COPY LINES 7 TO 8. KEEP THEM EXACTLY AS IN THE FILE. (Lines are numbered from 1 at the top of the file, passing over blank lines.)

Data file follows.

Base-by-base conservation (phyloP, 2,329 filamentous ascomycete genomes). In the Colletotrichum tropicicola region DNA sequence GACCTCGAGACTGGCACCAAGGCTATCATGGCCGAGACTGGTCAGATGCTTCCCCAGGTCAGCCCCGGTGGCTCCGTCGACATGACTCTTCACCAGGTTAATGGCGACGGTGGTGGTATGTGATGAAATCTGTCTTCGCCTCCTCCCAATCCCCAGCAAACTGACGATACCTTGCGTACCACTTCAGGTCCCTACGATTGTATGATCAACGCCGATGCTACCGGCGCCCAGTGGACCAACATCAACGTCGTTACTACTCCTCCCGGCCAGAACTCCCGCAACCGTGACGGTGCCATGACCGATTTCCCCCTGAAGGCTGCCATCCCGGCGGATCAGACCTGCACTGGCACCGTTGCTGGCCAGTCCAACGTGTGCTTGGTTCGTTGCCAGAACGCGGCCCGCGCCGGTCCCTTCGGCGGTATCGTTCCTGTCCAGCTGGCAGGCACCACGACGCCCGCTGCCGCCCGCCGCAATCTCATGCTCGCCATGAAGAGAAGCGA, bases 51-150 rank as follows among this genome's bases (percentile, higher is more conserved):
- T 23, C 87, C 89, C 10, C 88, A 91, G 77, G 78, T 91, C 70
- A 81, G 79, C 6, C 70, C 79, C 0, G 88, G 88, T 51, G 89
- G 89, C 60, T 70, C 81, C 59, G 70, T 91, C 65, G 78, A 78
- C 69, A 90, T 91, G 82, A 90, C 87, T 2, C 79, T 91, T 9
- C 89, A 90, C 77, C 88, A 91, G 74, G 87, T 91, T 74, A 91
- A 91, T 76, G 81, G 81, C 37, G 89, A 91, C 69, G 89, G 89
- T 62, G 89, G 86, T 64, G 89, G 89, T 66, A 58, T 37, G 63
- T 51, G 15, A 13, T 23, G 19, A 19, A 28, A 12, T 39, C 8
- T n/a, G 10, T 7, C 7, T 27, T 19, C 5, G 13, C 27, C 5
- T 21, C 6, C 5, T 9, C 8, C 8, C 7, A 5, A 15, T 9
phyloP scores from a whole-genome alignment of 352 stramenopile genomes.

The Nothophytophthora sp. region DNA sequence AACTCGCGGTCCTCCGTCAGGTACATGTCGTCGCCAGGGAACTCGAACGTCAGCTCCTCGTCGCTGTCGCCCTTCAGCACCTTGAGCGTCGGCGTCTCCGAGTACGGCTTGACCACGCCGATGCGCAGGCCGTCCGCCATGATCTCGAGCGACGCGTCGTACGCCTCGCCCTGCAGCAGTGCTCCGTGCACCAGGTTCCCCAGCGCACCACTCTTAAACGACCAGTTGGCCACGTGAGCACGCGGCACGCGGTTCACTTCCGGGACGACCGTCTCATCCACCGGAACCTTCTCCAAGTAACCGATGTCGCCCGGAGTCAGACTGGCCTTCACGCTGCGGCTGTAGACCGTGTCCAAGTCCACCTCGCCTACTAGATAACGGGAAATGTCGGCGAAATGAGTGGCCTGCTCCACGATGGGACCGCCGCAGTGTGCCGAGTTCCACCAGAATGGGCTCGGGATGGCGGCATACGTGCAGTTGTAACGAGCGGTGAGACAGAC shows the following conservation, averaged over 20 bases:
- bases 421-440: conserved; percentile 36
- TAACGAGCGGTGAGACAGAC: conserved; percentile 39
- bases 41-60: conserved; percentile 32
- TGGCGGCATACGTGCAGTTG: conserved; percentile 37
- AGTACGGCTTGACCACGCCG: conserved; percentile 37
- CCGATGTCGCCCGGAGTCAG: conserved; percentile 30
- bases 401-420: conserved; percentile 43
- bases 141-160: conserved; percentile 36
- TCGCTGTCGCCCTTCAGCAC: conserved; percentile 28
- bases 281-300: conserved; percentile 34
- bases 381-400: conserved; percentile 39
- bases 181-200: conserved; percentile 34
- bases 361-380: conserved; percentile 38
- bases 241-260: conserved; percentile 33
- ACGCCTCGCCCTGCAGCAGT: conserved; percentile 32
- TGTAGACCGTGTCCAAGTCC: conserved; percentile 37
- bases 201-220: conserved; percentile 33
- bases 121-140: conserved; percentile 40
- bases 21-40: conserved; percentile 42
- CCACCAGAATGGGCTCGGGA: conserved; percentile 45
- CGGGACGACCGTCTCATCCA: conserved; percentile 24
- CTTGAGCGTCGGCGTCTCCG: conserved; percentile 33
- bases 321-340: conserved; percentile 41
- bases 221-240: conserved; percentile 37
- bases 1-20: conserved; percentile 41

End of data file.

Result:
- A 91, T 76, G 81, G 81, C 37, G 89, A 91, C 69, G 89, G 89
- T 62, G 89, G 86, T 64, G 89, G 89, T 66, A 58, T 37, G 63